Bribery and conflicts of interest


A civil servant must never abuse their position.

Legal rules on bribery are detailed in the Swedish Penal Code. Bribery is committed when a worker, or contractor, accepts a bribe on their own behalf or on behalf of someone else in carrying out their work. This legislation applies as well if an employee requests a bribe or allows themselves to be promised a bribe.

Employees at the university should be wary of offers of gifts, bequests, discounts, commissions, meals, travel, conferences, leisure offers, services or credits, but also more hidden offers such as purchases at cost price.

If you are not sure how to handle an offer of a gift or benefit, you should contact your manager to discuss the matter. If you become a victim of attempted undue influence in your work, you should immediately report it to your manager.

Conflicts of interest

In Chapter 1, Section 9 of the Instrument of Government, it stipulates that in their activities, authorities must take into account the equality of all before the law and observe objectivity and impartiality. This provision sets out the basic requirements for civil servants.

To ensure objectivity and impartiality, there are rules in section 16 of the Administrative Procedure Act regarding conflicts of interest. The rules on conflict of interest indicate when an employee may have such an interest in a case that their impartiality may be questioned. The conflict of interest rules apply to all administrative processing and are aimed at anyone who can influence the outcome of the case in any way. In cases involving the exercise of public authority, such as examinations or admission decisions, the rules on conflicts of interest are particularly important to consider. The application of the rules does not require any personal benefit or financial gain for the civil servant involved.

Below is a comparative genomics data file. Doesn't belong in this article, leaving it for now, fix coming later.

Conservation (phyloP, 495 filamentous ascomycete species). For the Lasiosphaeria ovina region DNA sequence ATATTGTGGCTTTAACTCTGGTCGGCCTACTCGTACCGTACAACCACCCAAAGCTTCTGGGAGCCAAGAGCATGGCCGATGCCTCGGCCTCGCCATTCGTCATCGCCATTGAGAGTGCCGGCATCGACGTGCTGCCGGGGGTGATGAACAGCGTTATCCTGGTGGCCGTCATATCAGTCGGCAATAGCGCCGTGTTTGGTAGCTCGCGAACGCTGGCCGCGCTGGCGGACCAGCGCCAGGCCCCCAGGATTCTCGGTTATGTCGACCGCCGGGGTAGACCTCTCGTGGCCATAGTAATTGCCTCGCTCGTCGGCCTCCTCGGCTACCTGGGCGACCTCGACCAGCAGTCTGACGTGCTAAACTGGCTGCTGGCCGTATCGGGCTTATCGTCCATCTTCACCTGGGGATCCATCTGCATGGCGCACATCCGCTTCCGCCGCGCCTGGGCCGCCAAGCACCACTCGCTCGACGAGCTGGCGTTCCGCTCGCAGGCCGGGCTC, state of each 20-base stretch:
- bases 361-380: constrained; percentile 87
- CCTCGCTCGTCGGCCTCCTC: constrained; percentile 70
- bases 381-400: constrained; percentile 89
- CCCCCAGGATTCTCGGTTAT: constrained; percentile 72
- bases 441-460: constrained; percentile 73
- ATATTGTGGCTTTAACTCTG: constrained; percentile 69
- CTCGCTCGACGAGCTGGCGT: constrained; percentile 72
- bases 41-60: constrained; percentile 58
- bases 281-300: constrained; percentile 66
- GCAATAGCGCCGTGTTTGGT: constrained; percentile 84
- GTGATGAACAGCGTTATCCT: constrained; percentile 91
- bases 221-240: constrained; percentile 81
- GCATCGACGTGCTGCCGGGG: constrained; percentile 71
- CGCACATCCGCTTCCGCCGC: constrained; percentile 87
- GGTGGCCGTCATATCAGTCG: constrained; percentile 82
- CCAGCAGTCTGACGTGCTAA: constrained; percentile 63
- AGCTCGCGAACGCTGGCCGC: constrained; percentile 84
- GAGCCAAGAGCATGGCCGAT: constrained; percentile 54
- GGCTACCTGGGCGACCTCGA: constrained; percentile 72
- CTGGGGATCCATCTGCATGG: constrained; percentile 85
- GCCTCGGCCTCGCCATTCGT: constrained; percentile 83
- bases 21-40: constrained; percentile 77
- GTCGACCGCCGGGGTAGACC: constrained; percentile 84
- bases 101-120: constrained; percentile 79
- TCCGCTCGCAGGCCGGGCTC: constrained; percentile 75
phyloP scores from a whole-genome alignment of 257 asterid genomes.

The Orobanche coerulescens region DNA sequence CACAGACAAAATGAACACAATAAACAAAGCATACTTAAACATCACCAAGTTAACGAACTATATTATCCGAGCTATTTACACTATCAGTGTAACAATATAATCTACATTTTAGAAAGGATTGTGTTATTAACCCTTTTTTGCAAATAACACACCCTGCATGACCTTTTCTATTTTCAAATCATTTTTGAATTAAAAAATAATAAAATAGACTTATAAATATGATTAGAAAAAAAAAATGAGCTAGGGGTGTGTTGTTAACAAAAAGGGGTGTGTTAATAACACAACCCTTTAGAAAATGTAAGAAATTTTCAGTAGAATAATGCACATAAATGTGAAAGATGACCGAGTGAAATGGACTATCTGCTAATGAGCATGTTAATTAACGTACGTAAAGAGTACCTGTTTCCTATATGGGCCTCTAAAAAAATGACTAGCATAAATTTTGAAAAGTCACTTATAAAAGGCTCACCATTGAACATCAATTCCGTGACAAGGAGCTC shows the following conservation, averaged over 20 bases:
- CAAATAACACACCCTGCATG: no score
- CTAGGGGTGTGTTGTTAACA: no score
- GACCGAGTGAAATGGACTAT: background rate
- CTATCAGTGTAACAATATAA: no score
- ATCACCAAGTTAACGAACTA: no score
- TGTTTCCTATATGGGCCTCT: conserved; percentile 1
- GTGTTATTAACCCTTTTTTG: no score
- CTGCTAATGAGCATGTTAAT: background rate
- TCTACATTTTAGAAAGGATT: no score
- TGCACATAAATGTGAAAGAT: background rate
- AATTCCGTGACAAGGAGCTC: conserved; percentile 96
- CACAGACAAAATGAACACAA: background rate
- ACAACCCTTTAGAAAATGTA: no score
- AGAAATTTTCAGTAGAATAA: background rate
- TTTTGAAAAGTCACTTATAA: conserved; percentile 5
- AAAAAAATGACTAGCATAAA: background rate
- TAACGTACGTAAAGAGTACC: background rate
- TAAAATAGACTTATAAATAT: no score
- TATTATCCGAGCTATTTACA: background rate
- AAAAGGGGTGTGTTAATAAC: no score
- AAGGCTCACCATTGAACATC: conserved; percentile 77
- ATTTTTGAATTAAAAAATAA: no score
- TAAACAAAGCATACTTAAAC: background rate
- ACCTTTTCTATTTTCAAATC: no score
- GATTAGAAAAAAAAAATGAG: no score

Note that all employees of a higher education institution, both teaching and administrative staff, are considered to be civil servants. The conflict of interest rules apply to all types of cases at the university: admissions, grading decisions, decisions on special support, recruitment, payment of allowances, etc. The rules also apply to the entire process, not just the final decision.

When do you have a conflict of interest?

  • If you or a close relative is an applicant in the case or if the outcome of the case is likely to be of particular benefit or harm to you or a close relative.
  • When a case is being appealed or otherwise decided at a higher instance and you have previously participated in the final proceedings at the lower instance.

You may also be disqualified if there is any other special circumstance that could affect your impartiality. For example, if you are

  • Friend or foe of a party or stakeholder in the case
  • Financially dependent on a party or stakeholder
  • Involved in the matter in such a way that suspicion can easily arise that the conditions for an impartial assessment are lacking.

If you are disqualified, you may not participate at all in the proceedings, either in preparation or in decision-making. Therefore, if you are aware of any circumstance that could constitute a disqualification against you, it is your responsibility to voluntarily inform your line manager. The responsible manager must make an assessment of the disqualification issue based on the rules of the Administrative Procedure Act. This assessment should be documented and added to the case file.

However, should you, intentionally or negligently, participate in the handling of a case even though you are considered to have a conflict of interest, you may be subject to disciplinary action for misconduct: a warning or a reduction in salary (Section 15 of the Public Employment Act). In some cases, you may risk public prosecution for misconduct (Section 22 of the Public Employment Act).

If you have questions, you can read more in the leaflet on Bribery and conflicts of interest (PDF, Swedish only) or contact the university's Legal Expert Åsa Dryselius.